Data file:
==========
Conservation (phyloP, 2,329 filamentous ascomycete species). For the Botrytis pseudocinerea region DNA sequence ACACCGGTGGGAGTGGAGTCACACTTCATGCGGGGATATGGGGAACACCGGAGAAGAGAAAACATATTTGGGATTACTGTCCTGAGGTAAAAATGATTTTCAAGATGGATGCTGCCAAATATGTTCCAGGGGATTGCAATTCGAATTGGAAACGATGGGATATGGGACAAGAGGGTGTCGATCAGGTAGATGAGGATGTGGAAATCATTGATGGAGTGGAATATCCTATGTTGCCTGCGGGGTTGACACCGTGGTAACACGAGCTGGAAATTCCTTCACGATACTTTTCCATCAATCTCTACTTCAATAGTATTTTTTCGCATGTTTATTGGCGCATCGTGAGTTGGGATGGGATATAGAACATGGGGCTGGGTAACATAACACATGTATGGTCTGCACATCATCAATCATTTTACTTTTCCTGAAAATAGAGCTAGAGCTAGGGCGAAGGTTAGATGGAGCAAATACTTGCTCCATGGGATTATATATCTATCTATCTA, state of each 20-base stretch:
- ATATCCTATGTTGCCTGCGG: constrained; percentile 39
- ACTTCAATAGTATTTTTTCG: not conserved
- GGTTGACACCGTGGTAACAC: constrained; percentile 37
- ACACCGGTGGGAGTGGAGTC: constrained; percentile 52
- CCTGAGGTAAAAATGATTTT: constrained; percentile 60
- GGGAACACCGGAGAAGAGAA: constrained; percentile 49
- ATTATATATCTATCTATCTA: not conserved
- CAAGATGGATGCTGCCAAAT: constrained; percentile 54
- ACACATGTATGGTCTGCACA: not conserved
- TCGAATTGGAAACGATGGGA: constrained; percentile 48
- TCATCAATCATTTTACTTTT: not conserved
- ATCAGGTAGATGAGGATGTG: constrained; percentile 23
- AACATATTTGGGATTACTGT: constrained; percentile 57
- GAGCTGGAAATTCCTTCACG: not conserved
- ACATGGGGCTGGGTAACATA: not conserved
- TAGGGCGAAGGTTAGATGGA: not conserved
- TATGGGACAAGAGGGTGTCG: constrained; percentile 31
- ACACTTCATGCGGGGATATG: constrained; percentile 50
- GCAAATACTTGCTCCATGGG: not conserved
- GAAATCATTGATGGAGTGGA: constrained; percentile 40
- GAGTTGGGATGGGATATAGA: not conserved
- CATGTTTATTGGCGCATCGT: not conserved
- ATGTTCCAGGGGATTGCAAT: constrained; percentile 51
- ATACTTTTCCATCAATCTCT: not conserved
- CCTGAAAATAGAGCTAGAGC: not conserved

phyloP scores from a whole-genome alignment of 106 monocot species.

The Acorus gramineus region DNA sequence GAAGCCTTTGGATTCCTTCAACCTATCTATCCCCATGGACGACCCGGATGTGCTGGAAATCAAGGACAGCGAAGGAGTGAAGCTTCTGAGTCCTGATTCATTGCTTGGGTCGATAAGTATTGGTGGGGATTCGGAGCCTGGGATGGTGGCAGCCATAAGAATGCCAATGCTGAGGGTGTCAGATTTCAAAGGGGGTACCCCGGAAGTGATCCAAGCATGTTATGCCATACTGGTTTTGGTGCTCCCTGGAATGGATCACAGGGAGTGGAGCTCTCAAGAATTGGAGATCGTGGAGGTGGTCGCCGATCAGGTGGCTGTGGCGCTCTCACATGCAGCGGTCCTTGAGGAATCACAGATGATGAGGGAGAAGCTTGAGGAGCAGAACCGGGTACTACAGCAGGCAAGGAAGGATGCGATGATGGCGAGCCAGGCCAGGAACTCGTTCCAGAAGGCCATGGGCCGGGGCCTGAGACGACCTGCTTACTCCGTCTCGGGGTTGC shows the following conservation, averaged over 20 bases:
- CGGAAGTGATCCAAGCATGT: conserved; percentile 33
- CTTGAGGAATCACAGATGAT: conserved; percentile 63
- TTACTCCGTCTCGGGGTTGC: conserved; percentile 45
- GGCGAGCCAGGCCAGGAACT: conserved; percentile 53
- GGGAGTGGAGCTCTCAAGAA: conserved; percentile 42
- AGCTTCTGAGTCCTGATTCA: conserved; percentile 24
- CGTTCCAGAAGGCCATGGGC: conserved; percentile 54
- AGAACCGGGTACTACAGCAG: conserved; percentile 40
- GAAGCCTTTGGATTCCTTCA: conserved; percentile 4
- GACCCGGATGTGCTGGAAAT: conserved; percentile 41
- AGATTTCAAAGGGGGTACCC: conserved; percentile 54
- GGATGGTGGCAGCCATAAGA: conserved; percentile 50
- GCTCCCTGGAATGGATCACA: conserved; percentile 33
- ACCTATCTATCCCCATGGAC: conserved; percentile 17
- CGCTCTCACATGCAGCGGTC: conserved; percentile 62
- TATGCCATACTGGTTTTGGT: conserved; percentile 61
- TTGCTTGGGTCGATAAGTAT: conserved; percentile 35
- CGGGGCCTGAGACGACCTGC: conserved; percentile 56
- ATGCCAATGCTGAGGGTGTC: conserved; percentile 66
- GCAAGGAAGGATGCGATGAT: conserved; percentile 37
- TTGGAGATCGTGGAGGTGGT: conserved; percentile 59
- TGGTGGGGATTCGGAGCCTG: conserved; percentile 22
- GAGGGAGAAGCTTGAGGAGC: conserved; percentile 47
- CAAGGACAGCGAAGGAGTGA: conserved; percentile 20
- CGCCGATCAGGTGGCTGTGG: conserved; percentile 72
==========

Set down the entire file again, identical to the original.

Conservation (phyloP, 2,329 filamentous ascomycete species). For the Botrytis pseudocinerea region DNA sequence ACACCGGTGGGAGTGGAGTCACACTTCATGCGGGGATATGGGGAACACCGGAGAAGAGAAAACATATTTGGGATTACTGTCCTGAGGTAAAAATGATTTTCAAGATGGATGCTGCCAAATATGTTCCAGGGGATTGCAATTCGAATTGGAAACGATGGGATATGGGACAAGAGGGTGTCGATCAGGTAGATGAGGATGTGGAAATCATTGATGGAGTGGAATATCCTATGTTGCCTGCGGGGTTGACACCGTGGTAACACGAGCTGGAAATTCCTTCACGATACTTTTCCATCAATCTCTACTTCAATAGTATTTTTTCGCATGTTTATTGGCGCATCGTGAGTTGGGATGGGATATAGAACATGGGGCTGGGTAACATAACACATGTATGGTCTGCACATCATCAATCATTTTACTTTTCCTGAAAATAGAGCTAGAGCTAGGGCGAAGGTTAGATGGAGCAAATACTTGCTCCATGGGATTATATATCTATCTATCTA, state of each 20-base stretch:
- ATATCCTATGTTGCCTGCGG: constrained; percentile 39
- ACTTCAATAGTATTTTTTCG: not conserved
- GGTTGACACCGTGGTAACAC: constrained; percentile 37
- ACACCGGTGGGAGTGGAGTC: constrained; percentile 52
- CCTGAGGTAAAAATGATTTT: constrained; percentile 60
- GGGAACACCGGAGAAGAGAA: constrained; percentile 49
- ATTATATATCTATCTATCTA: not conserved
- CAAGATGGATGCTGCCAAAT: constrained; percentile 54
- ACACATGTATGGTCTGCACA: not conserved
- TCGAATTGGAAACGATGGGA: constrained; percentile 48
- TCATCAATCATTTTACTTTT: not conserved
- ATCAGGTAGATGAGGATGTG: constrained; percentile 23
- AACATATTTGGGATTACTGT: constrained; percentile 57
- GAGCTGGAAATTCCTTCACG: not conserved
- ACATGGGGCTGGGTAACATA: not conserved
- TAGGGCGAAGGTTAGATGGA: not conserved
- TATGGGACAAGAGGGTGTCG: constrained; percentile 31
- ACACTTCATGCGGGGATATG: constrained; percentile 50
- GCAAATACTTGCTCCATGGG: not conserved
- GAAATCATTGATGGAGTGGA: constrained; percentile 40
- GAGTTGGGATGGGATATAGA: not conserved
- CATGTTTATTGGCGCATCGT: not conserved
- ATGTTCCAGGGGATTGCAAT: constrained; percentile 51
- ATACTTTTCCATCAATCTCT: not conserved
- CCTGAAAATAGAGCTAGAGC: not conserved

phyloP scores from a whole-genome alignment of 106 monocot species.

The Acorus gramineus region DNA sequence GAAGCCTTTGGATTCCTTCAACCTATCTATCCCCATGGACGACCCGGATGTGCTGGAAATCAAGGACAGCGAAGGAGTGAAGCTTCTGAGTCCTGATTCATTGCTTGGGTCGATAAGTATTGGTGGGGATTCGGAGCCTGGGATGGTGGCAGCCATAAGAATGCCAATGCTGAGGGTGTCAGATTTCAAAGGGGGTACCCCGGAAGTGATCCAAGCATGTTATGCCATACTGGTTTTGGTGCTCCCTGGAATGGATCACAGGGAGTGGAGCTCTCAAGAATTGGAGATCGTGGAGGTGGTCGCCGATCAGGTGGCTGTGGCGCTCTCACATGCAGCGGTCCTTGAGGAATCACAGATGATGAGGGAGAAGCTTGAGGAGCAGAACCGGGTACTACAGCAGGCAAGGAAGGATGCGATGATGGCGAGCCAGGCCAGGAACTCGTTCCAGAAGGCCATGGGCCGGGGCCTGAGACGACCTGCTTACTCCGTCTCGGGGTTGC shows the following conservation, averaged over 20 bases:
- CGGAAGTGATCCAAGCATGT: conserved; percentile 33
- CTTGAGGAATCACAGATGAT: conserved; percentile 63
- TTACTCCGTCTCGGGGTTGC: conserved; percentile 45
- GGCGAGCCAGGCCAGGAACT: conserved; percentile 53
- GGGAGTGGAGCTCTCAAGAA: conserved; percentile 42
- AGCTTCTGAGTCCTGATTCA: conserved; percentile 24
- CGTTCCAGAAGGCCATGGGC: conserved; percentile 54
- AGAACCGGGTACTACAGCAG: conserved; percentile 40
- GAAGCCTTTGGATTCCTTCA: conserved; percentile 4
- GACCCGGATGTGCTGGAAAT: conserved; percentile 41
- AGATTTCAAAGGGGGTACCC: conserved; percentile 54
- GGATGGTGGCAGCCATAAGA: conserved; percentile 50
- GCTCCCTGGAATGGATCACA: conserved; percentile 33
- ACCTATCTATCCCCATGGAC: conserved; percentile 17
- CGCTCTCACATGCAGCGGTC: conserved; percentile 62
- TATGCCATACTGGTTTTGGT: conserved; percentile 61
- TTGCTTGGGTCGATAAGTAT: conserved; percentile 35
- CGGGGCCTGAGACGACCTGC: conserved; percentile 56
- ATGCCAATGCTGAGGGTGTC: conserved; percentile 66
- GCAAGGAAGGATGCGATGAT: conserved; percentile 37
- TTGGAGATCGTGGAGGTGGT: conserved; percentile 59
- TGGTGGGGATTCGGAGCCTG: conserved; percentile 22
- GAGGGAGAAGCTTGAGGAGC: conserved; percentile 47
- CAAGGACAGCGAAGGAGTGA: conserved; percentile 20
- CGCCGATCAGGTGGCTGTGG: conserved; percentile 72